Darfur has millions murdered so let's dance our troubles away
When spring finally returned, it seemed like a good time to appreciate the nicer weather at an outdoor show. Columbia University was having a benefit show last Saturday so that seemed like one of the best ways to take advantage of some sun and warmth. I hadn't been there in a while and that seemed like another good excuse to go. The campus itself has a lovely outdoor area with classically designed buildings gracefully surrounding a large quad area with greeneries to lie on and long rows of steps to lounge on. The student body took advantage of this, showing up in force, with some even setting up hookas and sliding pools to celebrate the new season.
First up was The Dub Trio who nicely sum themselves up with their name and have a good feel for the music they play. Even live, they were able to mix the sound effects, drop-outs and echoes that makes up the style's richest music, even though they were compelled to start a few songs off with a blast of hardcore (to clear the decks maybe).
After their set was over, they started packing up and someone took the stage, presumably to make some sort of announcement about the show. Whatever mellow, spacey vibes that the band left, he was there for another reason. This was Simon Deng of American Anti-Slavery Group and he told the crowd about the situation in Darfur, Sudan today. It was a eye-opening, especially because most of the mainstream news outlets didn't cover this and didn't seem to care about this otherwise.
In my country, if you are not Muslim, you are not human... The militias slaughter millions but we know they are just tools of the government there.... The United Nations does nothing about the torture, rape, crime happening there- they are guilty of silence and they condone what is taking place there.... Three and a half million people have been slaughtered now. The Arab world is part of the problem- Khartoum gets assistance from every single Arab country. They ask for resolutions
about Palestine all the time but they do nothing to stop this.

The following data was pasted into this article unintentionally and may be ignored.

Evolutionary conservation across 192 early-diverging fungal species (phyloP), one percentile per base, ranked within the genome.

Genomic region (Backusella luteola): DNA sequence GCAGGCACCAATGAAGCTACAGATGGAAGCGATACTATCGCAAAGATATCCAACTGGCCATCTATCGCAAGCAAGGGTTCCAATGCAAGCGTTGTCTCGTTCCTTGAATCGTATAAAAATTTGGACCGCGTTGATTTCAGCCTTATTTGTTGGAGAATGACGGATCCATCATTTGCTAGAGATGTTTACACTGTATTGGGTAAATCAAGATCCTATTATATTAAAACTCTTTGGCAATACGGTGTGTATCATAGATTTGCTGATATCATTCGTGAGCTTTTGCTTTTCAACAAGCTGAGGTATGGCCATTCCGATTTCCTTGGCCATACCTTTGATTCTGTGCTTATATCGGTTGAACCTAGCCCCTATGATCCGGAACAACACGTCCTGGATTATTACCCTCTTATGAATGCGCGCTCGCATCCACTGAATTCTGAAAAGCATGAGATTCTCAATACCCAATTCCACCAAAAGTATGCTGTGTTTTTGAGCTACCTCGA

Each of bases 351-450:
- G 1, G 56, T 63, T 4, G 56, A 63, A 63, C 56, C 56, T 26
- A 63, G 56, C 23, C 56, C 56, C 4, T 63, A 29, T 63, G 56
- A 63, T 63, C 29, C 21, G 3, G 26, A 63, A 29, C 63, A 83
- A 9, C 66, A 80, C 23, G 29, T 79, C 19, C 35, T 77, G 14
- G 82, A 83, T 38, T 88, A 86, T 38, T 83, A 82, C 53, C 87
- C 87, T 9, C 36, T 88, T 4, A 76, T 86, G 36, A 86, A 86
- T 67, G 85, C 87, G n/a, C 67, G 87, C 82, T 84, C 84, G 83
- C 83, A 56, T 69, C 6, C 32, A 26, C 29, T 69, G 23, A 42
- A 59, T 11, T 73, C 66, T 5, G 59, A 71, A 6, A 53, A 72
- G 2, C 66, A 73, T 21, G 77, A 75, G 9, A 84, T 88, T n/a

I am in a suit but I used to be a slave- I was owned by another human being. I am a victim... My young girl was raped right in front of my eyes. I am mad.
You couldn't listen to works like that and not be moved and horrified. I also felt cheated. I'm a news hawk but a lot of this was new to me: World News Tonight, Meet the Press, Face the Nation, Chris Matthews Show, CNN were all telling me more than what I needed to know about Pope John Paul but nothing about this genocide. Is it not in their interest because this is Africa, which they probably consider a perpetual mess? Is it not in our (American) government's interest because there's no oil there?
Even before there was time to contemplate, Antibalas were ready to perform. The dozen or so members of this Brooklyn band play Fela Kuti's Afrobeat music better than anyone else today. Granted that's not a large field but they beat Fela's son Femi as well as Fela drummer Tony Allen's recent bands. Singer Abraham Amayo is a good ranter and the band had the extended jams down but what was missing was the ego and vision of a leader like Fela himself to make this good band into a great band.
Dozens of people were dancing up front during their set but I still couldn't get Deng's words out of my head. Antibalas were there for the express purpose of supporting his cause but could that be pushed aside so quickly to celebrate? Maybe this was the only rational way to deal with stories of such horror. Maybe it's best to think of it as a celebration of life against the death and depths of human cruelty that Deng spoke of. Organizers went around to collect donations for Deng's group and I was glad to donate. Other than dancing our troubles away, I hoped that they could make the rest of the world listen since too few people were speaking up about this.
If you'd like to do your part to help, one place to start is Modiba Production's fine benefit CD ASAP: the Afrobeat Sudan Aid Project (which includes Antibalas and Tony Allen). Just like at the Columbia show, you can dance away your (and others') troubles away.